September 28, 2011

Unfair! American Rich Disproportionately Serve in Military

Being an academic meathead, I'm surrounded by people who make all sorts of uninformed allegations about American society. The fact that the allegations are rarely true is irrelevant: as long as it forwards the progressive narrative the facts or any kind of context don't matter.

Take for example the fact that the military preys on those with few employment prospects. Remember the backdoor draft, a way for the military to rope unsuspecting poor people into giving their lives for Halliburton's oil? The phrase was quite popular when Bush was in office fighting two wars. Now that Obama is in office fighting the same wars, we don't hear it in the media quite as much.

But on college campuses? Yeah, we still hear this. Usually from students & faculty plugged into the progressive alt media.

You know, middle class hipppies. It's the hippies that bathe and drive Volvos that you should fear the most. They generally don't smell so you can't sense them sneaking up on you.

So, when I saw this WSJ editorial linked at Big Peace today, I just couldn't pass up on the opportunity to link it:

In 2008, using data provided by the Defense Department, the Heritage Foundation found that only 11% of enlisted military recruits in 2007 came from the poorest one-fifth, or quintile, of American neighborhoods (as of the 2000 Census), while 25% came from the wealthiest quintile. Heritage reported that “these trends are even more pronounced in the Army Reserve Officer Training Corps (ROTC) program, in which 40% of enrollees come from the wealthiest neighborhoods, a number that has increased substantially over the past four years.”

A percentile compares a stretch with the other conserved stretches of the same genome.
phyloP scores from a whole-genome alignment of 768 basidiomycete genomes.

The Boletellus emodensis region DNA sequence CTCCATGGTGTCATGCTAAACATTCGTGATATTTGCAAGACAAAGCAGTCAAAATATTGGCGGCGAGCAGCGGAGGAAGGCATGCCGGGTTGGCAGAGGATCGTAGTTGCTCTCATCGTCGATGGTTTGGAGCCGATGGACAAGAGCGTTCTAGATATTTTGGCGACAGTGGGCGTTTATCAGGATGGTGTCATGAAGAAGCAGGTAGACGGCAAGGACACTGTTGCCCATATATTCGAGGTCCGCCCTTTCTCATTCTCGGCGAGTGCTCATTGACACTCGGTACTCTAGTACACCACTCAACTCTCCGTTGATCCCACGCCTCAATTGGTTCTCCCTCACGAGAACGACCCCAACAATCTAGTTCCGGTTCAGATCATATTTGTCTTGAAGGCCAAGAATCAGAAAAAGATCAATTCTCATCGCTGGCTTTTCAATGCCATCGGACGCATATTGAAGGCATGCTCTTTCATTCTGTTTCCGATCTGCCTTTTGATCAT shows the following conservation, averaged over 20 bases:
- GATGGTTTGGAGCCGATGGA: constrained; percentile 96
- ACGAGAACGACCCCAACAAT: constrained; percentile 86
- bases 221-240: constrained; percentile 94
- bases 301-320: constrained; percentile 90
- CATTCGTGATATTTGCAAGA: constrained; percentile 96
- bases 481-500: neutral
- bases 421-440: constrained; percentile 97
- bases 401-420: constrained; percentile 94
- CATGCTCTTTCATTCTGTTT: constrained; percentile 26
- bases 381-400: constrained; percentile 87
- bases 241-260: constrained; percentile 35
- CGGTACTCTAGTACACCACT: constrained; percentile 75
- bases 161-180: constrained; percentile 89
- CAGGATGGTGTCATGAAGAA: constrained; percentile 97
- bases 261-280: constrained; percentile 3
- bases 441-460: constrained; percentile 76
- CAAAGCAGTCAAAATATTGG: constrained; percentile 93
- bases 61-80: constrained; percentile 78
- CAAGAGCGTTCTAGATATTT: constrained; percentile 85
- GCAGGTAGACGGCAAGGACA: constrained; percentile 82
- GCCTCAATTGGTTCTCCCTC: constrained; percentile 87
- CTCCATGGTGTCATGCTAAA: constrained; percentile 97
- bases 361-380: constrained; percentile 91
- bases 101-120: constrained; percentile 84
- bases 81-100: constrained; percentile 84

Indeed, the Heritage report showed that "low-income families are underrepresented in the military and high-income families are overrepresented. Individuals from the bottom household income quintile make up 20.0 percent of Americans who are age 18-24 years old but only 10.6 percent of the 2006 recruits and 10.7 percent of the 2007 recruits. Individuals in the top two quintiles make up 40.0 percent of the population, but 49.3 percent of the recruits in both years."

The next time you hear a progressive make some kind of idiotic claim about the poor being cannon fodder for the rich, send them that link.

Or, better yet, kick them square in the nuts and then run away. Violence doesn't win arguments, but sometimes it just feels so right.

By Rusty Shackleford, Ph.D. at 10:46 AM | Comments |